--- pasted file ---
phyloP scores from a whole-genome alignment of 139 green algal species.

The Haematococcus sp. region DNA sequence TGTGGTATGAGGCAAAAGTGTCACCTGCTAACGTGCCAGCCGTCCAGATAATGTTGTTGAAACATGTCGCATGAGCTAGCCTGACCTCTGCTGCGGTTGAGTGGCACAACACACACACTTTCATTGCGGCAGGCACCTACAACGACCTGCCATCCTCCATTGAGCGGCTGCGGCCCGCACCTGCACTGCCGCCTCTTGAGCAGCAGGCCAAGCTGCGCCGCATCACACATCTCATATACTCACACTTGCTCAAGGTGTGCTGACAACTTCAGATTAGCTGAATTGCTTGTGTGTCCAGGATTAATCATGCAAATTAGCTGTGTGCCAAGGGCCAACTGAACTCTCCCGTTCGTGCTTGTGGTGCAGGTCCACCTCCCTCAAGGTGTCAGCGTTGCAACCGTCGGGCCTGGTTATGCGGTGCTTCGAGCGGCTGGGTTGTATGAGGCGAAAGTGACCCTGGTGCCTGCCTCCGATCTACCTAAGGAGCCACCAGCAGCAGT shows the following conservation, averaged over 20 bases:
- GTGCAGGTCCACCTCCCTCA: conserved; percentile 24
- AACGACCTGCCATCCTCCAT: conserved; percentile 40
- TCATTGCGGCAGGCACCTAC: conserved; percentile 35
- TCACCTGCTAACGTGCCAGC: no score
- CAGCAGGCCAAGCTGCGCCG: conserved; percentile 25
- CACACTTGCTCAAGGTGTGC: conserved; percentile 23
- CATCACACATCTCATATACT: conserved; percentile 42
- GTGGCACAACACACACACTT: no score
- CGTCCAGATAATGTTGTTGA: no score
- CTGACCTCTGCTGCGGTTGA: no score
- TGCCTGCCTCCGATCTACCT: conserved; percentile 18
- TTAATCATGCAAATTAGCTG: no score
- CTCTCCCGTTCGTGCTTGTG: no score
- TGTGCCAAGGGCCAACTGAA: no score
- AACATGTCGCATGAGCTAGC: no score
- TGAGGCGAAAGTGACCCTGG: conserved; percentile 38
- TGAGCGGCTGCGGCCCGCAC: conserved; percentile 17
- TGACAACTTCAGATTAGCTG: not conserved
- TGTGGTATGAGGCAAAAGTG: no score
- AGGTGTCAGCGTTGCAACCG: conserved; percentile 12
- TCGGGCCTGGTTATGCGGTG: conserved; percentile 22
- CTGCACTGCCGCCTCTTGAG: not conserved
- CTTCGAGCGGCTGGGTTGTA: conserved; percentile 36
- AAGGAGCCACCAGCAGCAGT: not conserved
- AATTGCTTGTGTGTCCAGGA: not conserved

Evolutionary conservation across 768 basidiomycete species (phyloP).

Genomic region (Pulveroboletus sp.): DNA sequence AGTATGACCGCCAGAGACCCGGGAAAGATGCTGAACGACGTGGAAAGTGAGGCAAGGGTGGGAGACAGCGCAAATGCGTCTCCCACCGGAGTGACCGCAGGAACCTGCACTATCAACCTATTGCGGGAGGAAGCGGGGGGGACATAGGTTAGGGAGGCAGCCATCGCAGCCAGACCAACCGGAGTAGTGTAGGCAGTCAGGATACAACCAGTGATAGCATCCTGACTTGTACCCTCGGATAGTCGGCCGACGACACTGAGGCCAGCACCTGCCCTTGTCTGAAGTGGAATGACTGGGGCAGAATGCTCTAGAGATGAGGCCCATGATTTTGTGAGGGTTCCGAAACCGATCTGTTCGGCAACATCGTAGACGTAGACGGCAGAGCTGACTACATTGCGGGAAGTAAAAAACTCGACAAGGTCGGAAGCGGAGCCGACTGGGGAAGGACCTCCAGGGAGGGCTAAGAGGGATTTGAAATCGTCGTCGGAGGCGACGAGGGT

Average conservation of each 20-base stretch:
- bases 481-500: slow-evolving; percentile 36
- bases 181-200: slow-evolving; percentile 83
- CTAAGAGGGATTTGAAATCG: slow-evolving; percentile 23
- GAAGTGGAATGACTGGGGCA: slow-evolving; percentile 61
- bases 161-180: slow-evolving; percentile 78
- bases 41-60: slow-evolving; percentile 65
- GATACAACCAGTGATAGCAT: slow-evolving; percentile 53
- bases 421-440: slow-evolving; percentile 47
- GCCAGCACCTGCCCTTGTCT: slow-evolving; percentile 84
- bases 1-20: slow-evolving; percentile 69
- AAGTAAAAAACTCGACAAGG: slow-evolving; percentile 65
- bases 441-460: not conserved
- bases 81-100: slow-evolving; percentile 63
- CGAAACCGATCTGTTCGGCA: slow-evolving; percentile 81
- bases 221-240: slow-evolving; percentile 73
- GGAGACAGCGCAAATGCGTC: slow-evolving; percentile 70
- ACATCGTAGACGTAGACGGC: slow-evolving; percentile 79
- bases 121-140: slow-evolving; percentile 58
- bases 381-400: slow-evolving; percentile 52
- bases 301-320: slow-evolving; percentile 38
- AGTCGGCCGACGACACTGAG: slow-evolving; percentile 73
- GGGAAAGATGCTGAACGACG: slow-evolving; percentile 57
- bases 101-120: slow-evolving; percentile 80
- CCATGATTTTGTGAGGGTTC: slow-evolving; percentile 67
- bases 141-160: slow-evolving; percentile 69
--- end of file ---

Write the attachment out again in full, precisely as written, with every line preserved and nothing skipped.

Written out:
phyloP scores from a whole-genome alignment of 139 green algal species.

The Haematococcus sp. region DNA sequence TGTGGTATGAGGCAAAAGTGTCACCTGCTAACGTGCCAGCCGTCCAGATAATGTTGTTGAAACATGTCGCATGAGCTAGCCTGACCTCTGCTGCGGTTGAGTGGCACAACACACACACTTTCATTGCGGCAGGCACCTACAACGACCTGCCATCCTCCATTGAGCGGCTGCGGCCCGCACCTGCACTGCCGCCTCTTGAGCAGCAGGCCAAGCTGCGCCGCATCACACATCTCATATACTCACACTTGCTCAAGGTGTGCTGACAACTTCAGATTAGCTGAATTGCTTGTGTGTCCAGGATTAATCATGCAAATTAGCTGTGTGCCAAGGGCCAACTGAACTCTCCCGTTCGTGCTTGTGGTGCAGGTCCACCTCCCTCAAGGTGTCAGCGTTGCAACCGTCGGGCCTGGTTATGCGGTGCTTCGAGCGGCTGGGTTGTATGAGGCGAAAGTGACCCTGGTGCCTGCCTCCGATCTACCTAAGGAGCCACCAGCAGCAGT shows the following conservation, averaged over 20 bases:
- GTGCAGGTCCACCTCCCTCA: conserved; percentile 24
- AACGACCTGCCATCCTCCAT: conserved; percentile 40
- TCATTGCGGCAGGCACCTAC: conserved; percentile 35
- TCACCTGCTAACGTGCCAGC: no score
- CAGCAGGCCAAGCTGCGCCG: conserved; percentile 25
- CACACTTGCTCAAGGTGTGC: conserved; percentile 23
- CATCACACATCTCATATACT: conserved; percentile 42
- GTGGCACAACACACACACTT: no score
- CGTCCAGATAATGTTGTTGA: no score
- CTGACCTCTGCTGCGGTTGA: no score
- TGCCTGCCTCCGATCTACCT: conserved; percentile 18
- TTAATCATGCAAATTAGCTG: no score
- CTCTCCCGTTCGTGCTTGTG: no score
- TGTGCCAAGGGCCAACTGAA: no score
- AACATGTCGCATGAGCTAGC: no score
- TGAGGCGAAAGTGACCCTGG: conserved; percentile 38
- TGAGCGGCTGCGGCCCGCAC: conserved; percentile 17
- TGACAACTTCAGATTAGCTG: not conserved
- TGTGGTATGAGGCAAAAGTG: no score
- AGGTGTCAGCGTTGCAACCG: conserved; percentile 12
- TCGGGCCTGGTTATGCGGTG: conserved; percentile 22
- CTGCACTGCCGCCTCTTGAG: not conserved
- CTTCGAGCGGCTGGGTTGTA: conserved; percentile 36
- AAGGAGCCACCAGCAGCAGT: not conserved
- AATTGCTTGTGTGTCCAGGA: not conserved

Evolutionary conservation across 768 basidiomycete species (phyloP).

Genomic region (Pulveroboletus sp.): DNA sequence AGTATGACCGCCAGAGACCCGGGAAAGATGCTGAACGACGTGGAAAGTGAGGCAAGGGTGGGAGACAGCGCAAATGCGTCTCCCACCGGAGTGACCGCAGGAACCTGCACTATCAACCTATTGCGGGAGGAAGCGGGGGGGACATAGGTTAGGGAGGCAGCCATCGCAGCCAGACCAACCGGAGTAGTGTAGGCAGTCAGGATACAACCAGTGATAGCATCCTGACTTGTACCCTCGGATAGTCGGCCGACGACACTGAGGCCAGCACCTGCCCTTGTCTGAAGTGGAATGACTGGGGCAGAATGCTCTAGAGATGAGGCCCATGATTTTGTGAGGGTTCCGAAACCGATCTGTTCGGCAACATCGTAGACGTAGACGGCAGAGCTGACTACATTGCGGGAAGTAAAAAACTCGACAAGGTCGGAAGCGGAGCCGACTGGGGAAGGACCTCCAGGGAGGGCTAAGAGGGATTTGAAATCGTCGTCGGAGGCGACGAGGGT

Average conservation of each 20-base stretch:
- bases 481-500: slow-evolving; percentile 36
- bases 181-200: slow-evolving; percentile 83
- CTAAGAGGGATTTGAAATCG: slow-evolving; percentile 23
- GAAGTGGAATGACTGGGGCA: slow-evolving; percentile 61
- bases 161-180: slow-evolving; percentile 78
- bases 41-60: slow-evolving; percentile 65
- GATACAACCAGTGATAGCAT: slow-evolving; percentile 53
- bases 421-440: slow-evolving; percentile 47
- GCCAGCACCTGCCCTTGTCT: slow-evolving; percentile 84
- bases 1-20: slow-evolving; percentile 69
- AAGTAAAAAACTCGACAAGG: slow-evolving; percentile 65
- bases 441-460: not conserved
- bases 81-100: slow-evolving; percentile 63
- CGAAACCGATCTGTTCGGCA: slow-evolving; percentile 81
- bases 221-240: slow-evolving; percentile 73
- GGAGACAGCGCAAATGCGTC: slow-evolving; percentile 70
- ACATCGTAGACGTAGACGGC: slow-evolving; percentile 79
- bases 121-140: slow-evolving; percentile 58
- bases 381-400: slow-evolving; percentile 52
- bases 301-320: slow-evolving; percentile 38
- AGTCGGCCGACGACACTGAG: slow-evolving; percentile 73
- GGGAAAGATGCTGAACGACG: slow-evolving; percentile 57
- bases 101-120: slow-evolving; percentile 80
- CCATGATTTTGTGAGGGTTC: slow-evolving; percentile 67
- bases 141-160: slow-evolving; percentile 69